Friday, September 15, 2006

Dreaming & Meaning

I have always had vivid dreams. I can still recall dreams I had as a child. And, this week, for some reason, I am having intense dreams every night. These dreams are action-packed, somewhat disturbing, and vivid. I must be processing a lot these days, for my subconscious seems to be shouting at me. I imagine many of you can relate to this experience, although I know a few people who rarely recall their dreams.

So, what do we do with all of the colorful, bizarre, and poignant images and symbols in our dreams? Do you write down your dreams? Keep a journal next to your bed at night? And, how can we take what we're creating during slumber and find deep meaning in the tidal waves, hairless giraffes, and suitcases full of baby bottles?

I take a very personal approach to dream analysis.* So, for the moment, if it is actually possible, try to step away from the "collective consciousness" with all of the usual dream meanings and interpretations we've all heard, and Try this:

Part I: Write down your dream. Be sure to include every detail you remember, from the color of your grandfather's sweater to the sounds and smells. And remember to write down what your dreaming experience was like. Were you aware you were dreaming? Could you make decisions in your dream? Were you an active "character" in your dream or observing from the sidelines or from above?

Part II: After you have recorded your dream, scan your writing for important words and circle them. Don't spend too much time on this portion of the exercise. Obviously, key people, objects, places, and emotional states would be most useful to identify.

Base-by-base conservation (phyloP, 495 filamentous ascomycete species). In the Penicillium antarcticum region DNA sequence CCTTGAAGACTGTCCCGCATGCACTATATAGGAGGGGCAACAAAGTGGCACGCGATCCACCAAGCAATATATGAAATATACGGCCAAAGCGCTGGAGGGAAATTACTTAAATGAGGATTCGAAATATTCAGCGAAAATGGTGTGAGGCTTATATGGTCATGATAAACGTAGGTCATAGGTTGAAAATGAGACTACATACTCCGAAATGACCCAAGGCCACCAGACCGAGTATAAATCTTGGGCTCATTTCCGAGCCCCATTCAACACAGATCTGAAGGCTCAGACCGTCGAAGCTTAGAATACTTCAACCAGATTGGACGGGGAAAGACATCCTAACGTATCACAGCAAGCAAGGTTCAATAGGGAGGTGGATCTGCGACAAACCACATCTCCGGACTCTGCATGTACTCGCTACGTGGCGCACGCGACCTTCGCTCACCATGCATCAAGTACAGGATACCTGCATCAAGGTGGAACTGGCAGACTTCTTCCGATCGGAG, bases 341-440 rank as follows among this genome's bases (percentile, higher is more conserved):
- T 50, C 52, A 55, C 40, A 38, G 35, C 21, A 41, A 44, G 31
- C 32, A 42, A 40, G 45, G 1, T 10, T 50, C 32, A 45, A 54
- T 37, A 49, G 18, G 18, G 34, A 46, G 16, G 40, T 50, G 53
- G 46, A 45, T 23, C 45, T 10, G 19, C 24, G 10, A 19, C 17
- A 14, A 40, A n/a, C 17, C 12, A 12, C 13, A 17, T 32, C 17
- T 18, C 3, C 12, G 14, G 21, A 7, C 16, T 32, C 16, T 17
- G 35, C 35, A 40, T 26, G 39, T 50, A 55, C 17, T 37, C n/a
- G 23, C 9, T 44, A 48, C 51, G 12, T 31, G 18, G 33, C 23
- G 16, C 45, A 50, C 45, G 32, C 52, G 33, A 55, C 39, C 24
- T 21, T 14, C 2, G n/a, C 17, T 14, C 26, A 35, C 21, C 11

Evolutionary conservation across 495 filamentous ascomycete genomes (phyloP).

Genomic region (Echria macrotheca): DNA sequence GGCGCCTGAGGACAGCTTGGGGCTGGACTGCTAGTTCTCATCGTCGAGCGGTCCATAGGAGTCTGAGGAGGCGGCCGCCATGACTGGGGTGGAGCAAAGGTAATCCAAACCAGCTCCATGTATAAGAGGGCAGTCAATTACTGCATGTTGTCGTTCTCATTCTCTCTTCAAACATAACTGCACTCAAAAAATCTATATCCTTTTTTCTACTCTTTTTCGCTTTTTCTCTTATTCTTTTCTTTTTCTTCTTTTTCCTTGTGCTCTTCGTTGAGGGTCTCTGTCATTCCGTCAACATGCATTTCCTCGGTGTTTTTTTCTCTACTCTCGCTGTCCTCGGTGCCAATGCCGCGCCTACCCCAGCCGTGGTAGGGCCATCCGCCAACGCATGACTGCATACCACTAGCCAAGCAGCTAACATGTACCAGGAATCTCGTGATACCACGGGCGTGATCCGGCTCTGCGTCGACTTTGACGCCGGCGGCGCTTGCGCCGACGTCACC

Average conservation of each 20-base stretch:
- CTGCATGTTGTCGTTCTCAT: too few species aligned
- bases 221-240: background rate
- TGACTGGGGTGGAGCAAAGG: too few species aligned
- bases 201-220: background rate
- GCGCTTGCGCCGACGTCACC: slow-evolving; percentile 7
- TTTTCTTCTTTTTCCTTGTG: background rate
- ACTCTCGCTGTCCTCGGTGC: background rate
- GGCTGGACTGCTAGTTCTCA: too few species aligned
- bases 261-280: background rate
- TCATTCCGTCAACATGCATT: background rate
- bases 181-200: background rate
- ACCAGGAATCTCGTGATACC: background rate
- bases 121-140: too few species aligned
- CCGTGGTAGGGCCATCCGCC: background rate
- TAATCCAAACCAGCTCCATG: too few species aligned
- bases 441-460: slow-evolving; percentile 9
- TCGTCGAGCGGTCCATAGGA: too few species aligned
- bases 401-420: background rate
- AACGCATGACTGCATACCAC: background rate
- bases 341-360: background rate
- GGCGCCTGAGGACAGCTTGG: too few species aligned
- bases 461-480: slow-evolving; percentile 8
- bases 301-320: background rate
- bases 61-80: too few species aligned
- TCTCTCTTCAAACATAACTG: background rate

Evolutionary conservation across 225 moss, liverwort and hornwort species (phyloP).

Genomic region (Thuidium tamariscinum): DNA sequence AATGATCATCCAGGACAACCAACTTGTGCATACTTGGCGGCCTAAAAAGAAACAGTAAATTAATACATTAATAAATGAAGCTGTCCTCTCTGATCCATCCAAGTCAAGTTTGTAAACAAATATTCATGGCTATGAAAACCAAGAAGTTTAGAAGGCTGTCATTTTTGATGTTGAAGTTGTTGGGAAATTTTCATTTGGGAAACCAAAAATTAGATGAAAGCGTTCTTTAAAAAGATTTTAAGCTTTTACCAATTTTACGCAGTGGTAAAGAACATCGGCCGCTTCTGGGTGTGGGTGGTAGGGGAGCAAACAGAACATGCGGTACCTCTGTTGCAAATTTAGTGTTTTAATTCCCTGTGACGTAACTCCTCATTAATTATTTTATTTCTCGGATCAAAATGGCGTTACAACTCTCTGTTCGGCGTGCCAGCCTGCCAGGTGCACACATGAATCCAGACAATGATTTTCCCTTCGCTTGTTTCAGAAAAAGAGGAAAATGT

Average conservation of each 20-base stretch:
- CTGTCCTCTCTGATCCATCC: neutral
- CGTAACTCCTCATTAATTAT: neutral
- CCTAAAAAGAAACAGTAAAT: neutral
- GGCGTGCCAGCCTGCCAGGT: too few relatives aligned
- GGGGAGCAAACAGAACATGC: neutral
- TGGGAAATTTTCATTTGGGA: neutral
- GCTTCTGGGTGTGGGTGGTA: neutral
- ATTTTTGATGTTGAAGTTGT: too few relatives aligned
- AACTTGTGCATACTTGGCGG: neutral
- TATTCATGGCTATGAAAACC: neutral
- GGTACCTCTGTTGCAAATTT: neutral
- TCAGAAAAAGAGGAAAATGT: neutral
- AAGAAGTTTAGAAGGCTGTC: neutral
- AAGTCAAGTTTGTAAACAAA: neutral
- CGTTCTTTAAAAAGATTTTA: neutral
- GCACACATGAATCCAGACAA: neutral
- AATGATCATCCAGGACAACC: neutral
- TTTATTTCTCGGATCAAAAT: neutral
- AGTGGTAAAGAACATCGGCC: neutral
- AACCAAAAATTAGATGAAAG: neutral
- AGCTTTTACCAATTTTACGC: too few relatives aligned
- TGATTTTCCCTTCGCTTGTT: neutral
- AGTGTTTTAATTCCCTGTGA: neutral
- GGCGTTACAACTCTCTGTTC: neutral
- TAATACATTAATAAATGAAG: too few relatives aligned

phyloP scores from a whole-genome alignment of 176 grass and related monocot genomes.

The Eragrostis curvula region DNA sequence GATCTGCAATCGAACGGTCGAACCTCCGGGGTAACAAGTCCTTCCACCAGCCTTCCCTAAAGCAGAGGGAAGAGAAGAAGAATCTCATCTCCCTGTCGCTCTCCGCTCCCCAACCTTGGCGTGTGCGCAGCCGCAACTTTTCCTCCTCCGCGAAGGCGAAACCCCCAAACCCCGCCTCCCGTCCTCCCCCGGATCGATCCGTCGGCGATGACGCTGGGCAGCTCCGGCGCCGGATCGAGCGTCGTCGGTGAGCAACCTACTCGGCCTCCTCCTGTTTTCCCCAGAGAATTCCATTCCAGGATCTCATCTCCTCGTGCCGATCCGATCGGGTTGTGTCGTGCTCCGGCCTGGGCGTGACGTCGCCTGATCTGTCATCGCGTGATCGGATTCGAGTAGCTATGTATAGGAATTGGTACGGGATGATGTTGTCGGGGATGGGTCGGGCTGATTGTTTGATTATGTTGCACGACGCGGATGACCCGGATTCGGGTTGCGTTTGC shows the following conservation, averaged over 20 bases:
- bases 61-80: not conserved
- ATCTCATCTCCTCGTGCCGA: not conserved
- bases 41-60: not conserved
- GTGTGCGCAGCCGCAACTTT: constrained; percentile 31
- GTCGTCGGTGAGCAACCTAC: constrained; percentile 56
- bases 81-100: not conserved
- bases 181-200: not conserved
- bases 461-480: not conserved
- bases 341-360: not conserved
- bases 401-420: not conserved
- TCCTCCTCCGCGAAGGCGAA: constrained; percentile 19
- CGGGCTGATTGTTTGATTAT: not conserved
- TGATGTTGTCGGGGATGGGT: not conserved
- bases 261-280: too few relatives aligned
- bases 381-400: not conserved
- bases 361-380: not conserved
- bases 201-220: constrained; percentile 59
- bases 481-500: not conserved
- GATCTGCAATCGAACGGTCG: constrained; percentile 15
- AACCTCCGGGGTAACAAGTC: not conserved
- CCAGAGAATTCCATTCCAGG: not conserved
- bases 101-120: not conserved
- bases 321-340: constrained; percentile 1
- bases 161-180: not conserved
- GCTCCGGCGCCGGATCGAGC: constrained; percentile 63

Part III: Now, rewrite your dream replacing most of the words you have circled with the meaning you attribute to these words. Here's an example:

Original sentence: "I was floating in the ocean attached to a picnic table, while my family swam away, leaving me with all their luggage."

Analyzed sentence: "I was floating in uncertainty attached to my childhood, while my security swam away, leaving me with all their [emotional?] baggage."

Part IV: Feel free to re-write your renditions a few times to get to the heart of the matter. Feel free to post your re-written dream here!

*I attribute this approach to Leslie Conton, Ph.D.
, a cultural/ transpersonal anthropologist and Fairhaven College professor.


walaka said...

I am one of those people who rarely remember his dreams -- sometimes I wish I could remember more, so I could start figuring some stuff out.

Courtney Putnam said...

Try this: say aloud before falling asleep, "I will remember my dreams and wake up refreshed in the morning." It sounds a little hokey, I know, but more often than not you'll find that it works. Let me know how it goes...